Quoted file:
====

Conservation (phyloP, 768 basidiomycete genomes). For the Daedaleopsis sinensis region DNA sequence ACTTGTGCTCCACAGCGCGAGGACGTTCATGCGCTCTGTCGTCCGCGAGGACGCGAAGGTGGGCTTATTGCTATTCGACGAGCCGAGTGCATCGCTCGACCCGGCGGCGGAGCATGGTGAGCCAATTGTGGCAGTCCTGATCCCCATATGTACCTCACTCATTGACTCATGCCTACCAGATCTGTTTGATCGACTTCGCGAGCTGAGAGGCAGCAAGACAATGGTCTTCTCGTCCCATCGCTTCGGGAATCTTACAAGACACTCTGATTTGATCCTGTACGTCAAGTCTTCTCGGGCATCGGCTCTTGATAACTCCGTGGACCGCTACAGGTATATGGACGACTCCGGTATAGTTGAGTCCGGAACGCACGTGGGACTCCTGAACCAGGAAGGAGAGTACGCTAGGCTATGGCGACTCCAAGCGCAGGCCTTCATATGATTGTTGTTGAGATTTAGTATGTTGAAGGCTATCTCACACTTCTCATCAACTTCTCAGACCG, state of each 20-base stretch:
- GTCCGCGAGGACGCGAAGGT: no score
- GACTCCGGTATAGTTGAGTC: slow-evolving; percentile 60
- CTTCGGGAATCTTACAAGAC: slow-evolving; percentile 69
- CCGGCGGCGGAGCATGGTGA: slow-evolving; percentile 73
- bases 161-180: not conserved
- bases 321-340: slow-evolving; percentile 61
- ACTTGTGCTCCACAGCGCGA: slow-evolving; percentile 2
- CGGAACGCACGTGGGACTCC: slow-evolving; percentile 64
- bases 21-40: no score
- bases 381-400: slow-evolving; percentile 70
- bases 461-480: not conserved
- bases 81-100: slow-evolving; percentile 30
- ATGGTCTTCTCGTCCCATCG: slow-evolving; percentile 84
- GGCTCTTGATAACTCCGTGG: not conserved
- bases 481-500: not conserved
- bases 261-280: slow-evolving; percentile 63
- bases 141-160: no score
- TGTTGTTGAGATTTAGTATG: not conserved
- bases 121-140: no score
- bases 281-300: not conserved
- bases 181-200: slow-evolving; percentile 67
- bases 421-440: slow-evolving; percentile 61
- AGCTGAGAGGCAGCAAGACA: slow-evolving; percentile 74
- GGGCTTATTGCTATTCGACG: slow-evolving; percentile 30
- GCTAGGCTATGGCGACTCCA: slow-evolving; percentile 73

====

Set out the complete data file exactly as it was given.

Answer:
Conservation (phyloP, 768 basidiomycete genomes). For the Daedaleopsis sinensis region DNA sequence ACTTGTGCTCCACAGCGCGAGGACGTTCATGCGCTCTGTCGTCCGCGAGGACGCGAAGGTGGGCTTATTGCTATTCGACGAGCCGAGTGCATCGCTCGACCCGGCGGCGGAGCATGGTGAGCCAATTGTGGCAGTCCTGATCCCCATATGTACCTCACTCATTGACTCATGCCTACCAGATCTGTTTGATCGACTTCGCGAGCTGAGAGGCAGCAAGACAATGGTCTTCTCGTCCCATCGCTTCGGGAATCTTACAAGACACTCTGATTTGATCCTGTACGTCAAGTCTTCTCGGGCATCGGCTCTTGATAACTCCGTGGACCGCTACAGGTATATGGACGACTCCGGTATAGTTGAGTCCGGAACGCACGTGGGACTCCTGAACCAGGAAGGAGAGTACGCTAGGCTATGGCGACTCCAAGCGCAGGCCTTCATATGATTGTTGTTGAGATTTAGTATGTTGAAGGCTATCTCACACTTCTCATCAACTTCTCAGACCG, state of each 20-base stretch:
- GTCCGCGAGGACGCGAAGGT: no score
- GACTCCGGTATAGTTGAGTC: slow-evolving; percentile 60
- CTTCGGGAATCTTACAAGAC: slow-evolving; percentile 69
- CCGGCGGCGGAGCATGGTGA: slow-evolving; percentile 73
- bases 161-180: not conserved
- bases 321-340: slow-evolving; percentile 61
- ACTTGTGCTCCACAGCGCGA: slow-evolving; percentile 2
- CGGAACGCACGTGGGACTCC: slow-evolving; percentile 64
- bases 21-40: no score
- bases 381-400: slow-evolving; percentile 70
- bases 461-480: not conserved
- bases 81-100: slow-evolving; percentile 30
- ATGGTCTTCTCGTCCCATCG: slow-evolving; percentile 84
- GGCTCTTGATAACTCCGTGG: not conserved
- bases 481-500: not conserved
- bases 261-280: slow-evolving; percentile 63
- bases 141-160: no score
- TGTTGTTGAGATTTAGTATG: not conserved
- bases 121-140: no score
- bases 281-300: not conserved
- bases 181-200: slow-evolving; percentile 67
- bases 421-440: slow-evolving; percentile 61
- AGCTGAGAGGCAGCAAGACA: slow-evolving; percentile 74
- GGGCTTATTGCTATTCGACG: slow-evolving; percentile 30
- GCTAGGCTATGGCGACTCCA: slow-evolving; percentile 73